Macrocycle, mesocycle and microcycle

In order to achieve a sporting objective during the course of a season, there must be a correct progression, i.e. there must be an adequate organisation of training through a logic of control. In the event that some stages of training are eliminated or are not carried out regularly, the athlete may suffer an injury or stagnation problems.

This sporting objective, whether short, medium or long term, must be achieved according to established principles. If, on the other hand, training is done intuitively and without any kind of control, the training will not fulfil its function correctly. Therefore, any training must be fully controlled, individually established and previously organised by an expert in the field.

The athlete must be familiar with the basic concepts of macrocycle, mesocycle and microcycle in order to perfect his training routine, which is based on prior and rational control. These concepts refer to the periods that form part of training.

Each of the guidelines that are recommended to be followed during the training planning process have their advantages, disadvantages and differences, but they all have one characteristic in common: the units of organisation and periodisation. It is also necessary to indicate that each one contains the next one, that is, any planning is made up of one or more macrocycles, which at the same time are made up of multiple mesocycles, and which in turn contain several microcycles.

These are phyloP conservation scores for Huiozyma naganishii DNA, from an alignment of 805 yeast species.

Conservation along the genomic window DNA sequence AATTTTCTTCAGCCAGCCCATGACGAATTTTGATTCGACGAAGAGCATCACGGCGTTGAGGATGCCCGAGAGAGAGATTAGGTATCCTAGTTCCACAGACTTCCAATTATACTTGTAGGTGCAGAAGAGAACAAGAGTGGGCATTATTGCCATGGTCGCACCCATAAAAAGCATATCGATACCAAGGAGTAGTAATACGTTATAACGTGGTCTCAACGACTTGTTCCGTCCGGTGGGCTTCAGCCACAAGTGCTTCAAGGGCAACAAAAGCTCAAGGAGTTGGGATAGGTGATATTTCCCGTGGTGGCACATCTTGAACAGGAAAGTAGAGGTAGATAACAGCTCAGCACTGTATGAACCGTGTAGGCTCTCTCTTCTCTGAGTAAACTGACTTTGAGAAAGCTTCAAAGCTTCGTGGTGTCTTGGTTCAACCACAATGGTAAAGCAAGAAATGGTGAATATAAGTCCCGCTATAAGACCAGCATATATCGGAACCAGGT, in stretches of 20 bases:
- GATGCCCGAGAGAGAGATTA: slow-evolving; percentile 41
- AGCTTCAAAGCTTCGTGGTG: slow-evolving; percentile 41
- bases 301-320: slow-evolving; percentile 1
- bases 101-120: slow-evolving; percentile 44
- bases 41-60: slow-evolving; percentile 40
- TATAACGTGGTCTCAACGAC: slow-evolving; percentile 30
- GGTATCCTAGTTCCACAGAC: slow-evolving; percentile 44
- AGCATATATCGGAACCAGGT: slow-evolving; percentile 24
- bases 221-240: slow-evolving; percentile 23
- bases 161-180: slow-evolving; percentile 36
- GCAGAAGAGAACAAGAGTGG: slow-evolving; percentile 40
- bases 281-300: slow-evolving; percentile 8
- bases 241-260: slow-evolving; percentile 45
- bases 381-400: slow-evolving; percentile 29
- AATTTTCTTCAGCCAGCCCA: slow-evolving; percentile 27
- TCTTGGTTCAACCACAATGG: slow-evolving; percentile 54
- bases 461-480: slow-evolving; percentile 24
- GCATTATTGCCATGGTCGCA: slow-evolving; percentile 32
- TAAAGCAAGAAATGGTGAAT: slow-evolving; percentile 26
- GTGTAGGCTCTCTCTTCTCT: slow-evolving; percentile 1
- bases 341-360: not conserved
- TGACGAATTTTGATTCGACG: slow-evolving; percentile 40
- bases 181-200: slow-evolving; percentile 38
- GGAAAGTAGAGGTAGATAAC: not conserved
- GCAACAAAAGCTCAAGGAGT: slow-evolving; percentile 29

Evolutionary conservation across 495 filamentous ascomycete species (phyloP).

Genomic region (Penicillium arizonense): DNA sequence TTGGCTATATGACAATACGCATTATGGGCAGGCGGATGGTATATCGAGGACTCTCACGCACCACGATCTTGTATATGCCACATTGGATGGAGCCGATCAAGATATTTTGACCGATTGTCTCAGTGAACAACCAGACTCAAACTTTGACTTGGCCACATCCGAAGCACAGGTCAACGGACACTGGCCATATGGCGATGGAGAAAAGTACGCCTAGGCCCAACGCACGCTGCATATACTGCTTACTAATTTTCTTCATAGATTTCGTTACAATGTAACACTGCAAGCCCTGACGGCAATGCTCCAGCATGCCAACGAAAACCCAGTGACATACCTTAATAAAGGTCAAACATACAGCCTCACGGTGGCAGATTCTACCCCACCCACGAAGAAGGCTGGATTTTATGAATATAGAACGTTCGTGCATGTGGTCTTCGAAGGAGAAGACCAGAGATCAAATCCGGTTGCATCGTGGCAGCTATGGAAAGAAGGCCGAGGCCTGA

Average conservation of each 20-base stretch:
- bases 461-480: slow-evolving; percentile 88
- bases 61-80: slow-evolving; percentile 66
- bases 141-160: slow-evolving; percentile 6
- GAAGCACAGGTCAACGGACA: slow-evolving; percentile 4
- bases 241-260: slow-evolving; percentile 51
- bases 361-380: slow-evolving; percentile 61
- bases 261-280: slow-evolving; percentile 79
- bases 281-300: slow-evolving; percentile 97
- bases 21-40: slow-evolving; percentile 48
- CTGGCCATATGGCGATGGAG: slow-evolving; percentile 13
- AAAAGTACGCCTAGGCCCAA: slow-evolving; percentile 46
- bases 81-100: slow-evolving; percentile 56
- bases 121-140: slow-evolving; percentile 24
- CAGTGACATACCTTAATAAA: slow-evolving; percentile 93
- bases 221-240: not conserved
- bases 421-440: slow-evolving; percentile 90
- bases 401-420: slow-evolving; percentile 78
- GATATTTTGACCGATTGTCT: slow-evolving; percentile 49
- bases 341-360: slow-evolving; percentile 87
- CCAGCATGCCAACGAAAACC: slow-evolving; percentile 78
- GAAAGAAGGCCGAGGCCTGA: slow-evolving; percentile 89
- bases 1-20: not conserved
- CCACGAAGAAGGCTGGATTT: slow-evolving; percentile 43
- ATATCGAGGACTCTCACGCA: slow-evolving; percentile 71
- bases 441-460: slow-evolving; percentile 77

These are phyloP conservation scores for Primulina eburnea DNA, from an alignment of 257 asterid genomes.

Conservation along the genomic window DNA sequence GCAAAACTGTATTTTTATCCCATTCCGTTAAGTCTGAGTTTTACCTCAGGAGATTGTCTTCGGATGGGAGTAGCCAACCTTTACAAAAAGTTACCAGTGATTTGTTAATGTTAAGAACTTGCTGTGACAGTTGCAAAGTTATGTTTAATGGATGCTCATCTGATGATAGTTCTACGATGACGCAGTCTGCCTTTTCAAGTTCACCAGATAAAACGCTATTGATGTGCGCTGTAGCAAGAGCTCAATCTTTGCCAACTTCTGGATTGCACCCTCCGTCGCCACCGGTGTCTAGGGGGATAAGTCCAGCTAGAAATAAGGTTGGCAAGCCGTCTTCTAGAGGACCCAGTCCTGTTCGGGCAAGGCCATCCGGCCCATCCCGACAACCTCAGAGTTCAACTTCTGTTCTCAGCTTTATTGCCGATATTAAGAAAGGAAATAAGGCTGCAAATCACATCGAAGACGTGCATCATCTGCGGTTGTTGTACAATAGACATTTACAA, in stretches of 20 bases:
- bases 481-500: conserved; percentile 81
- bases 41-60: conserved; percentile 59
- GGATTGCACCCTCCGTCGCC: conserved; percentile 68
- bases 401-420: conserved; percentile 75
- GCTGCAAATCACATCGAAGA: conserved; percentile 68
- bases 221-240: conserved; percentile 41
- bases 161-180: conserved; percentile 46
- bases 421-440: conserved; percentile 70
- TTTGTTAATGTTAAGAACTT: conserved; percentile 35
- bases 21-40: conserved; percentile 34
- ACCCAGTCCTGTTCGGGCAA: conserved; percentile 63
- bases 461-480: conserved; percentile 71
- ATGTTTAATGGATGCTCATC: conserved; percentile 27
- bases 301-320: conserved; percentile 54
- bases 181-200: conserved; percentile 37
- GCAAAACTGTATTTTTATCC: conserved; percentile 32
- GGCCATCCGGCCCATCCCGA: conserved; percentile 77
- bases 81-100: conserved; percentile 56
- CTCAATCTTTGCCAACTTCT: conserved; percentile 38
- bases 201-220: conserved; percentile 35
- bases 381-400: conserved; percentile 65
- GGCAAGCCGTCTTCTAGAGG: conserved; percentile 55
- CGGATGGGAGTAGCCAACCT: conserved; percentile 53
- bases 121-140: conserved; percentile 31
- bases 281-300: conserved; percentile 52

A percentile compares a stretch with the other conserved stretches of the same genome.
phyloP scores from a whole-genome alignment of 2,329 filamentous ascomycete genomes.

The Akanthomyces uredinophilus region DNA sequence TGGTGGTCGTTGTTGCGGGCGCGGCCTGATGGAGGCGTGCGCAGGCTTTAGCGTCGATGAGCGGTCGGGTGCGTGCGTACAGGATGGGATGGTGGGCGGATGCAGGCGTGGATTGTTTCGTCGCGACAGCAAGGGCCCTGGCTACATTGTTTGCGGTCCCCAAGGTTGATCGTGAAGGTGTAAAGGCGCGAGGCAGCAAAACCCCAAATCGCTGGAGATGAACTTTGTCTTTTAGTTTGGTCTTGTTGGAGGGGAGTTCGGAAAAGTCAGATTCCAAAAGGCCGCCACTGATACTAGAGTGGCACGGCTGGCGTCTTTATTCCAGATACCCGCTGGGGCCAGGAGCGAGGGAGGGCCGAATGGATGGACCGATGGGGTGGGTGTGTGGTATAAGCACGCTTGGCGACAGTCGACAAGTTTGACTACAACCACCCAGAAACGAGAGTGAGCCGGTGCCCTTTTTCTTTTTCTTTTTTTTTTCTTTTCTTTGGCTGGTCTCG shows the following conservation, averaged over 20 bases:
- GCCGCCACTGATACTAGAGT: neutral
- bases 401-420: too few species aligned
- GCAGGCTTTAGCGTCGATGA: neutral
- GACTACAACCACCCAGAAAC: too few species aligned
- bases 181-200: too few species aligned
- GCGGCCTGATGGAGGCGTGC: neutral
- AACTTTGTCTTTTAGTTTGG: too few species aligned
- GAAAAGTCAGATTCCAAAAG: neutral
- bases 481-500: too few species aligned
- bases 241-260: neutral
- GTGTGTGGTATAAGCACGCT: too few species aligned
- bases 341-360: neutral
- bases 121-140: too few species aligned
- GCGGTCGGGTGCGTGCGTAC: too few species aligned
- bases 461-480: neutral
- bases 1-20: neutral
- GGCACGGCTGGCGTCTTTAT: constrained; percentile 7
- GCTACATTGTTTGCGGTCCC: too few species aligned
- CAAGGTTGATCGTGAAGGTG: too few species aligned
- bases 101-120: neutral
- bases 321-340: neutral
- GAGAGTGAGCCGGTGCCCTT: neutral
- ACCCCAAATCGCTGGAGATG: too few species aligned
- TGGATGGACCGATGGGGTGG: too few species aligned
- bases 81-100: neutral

The macrocycle

This is the most general of the three organisational units in training planning. Its duration can be a trimester, a semester or a whole season. If the training is carried out during a complete season, it usually consists of one, two or three macrocycles at the most. Within the macrocycle, three distinct parts can be distinguished:

1.The preparatory period
In this period, the athlete will try to achieve the physical capacities necessary to face the competition, i.e. he/she must do all the exercises required to achieve the optimal physical form to achieve his/her objective. The preparatory period is further divided into two sub-periods: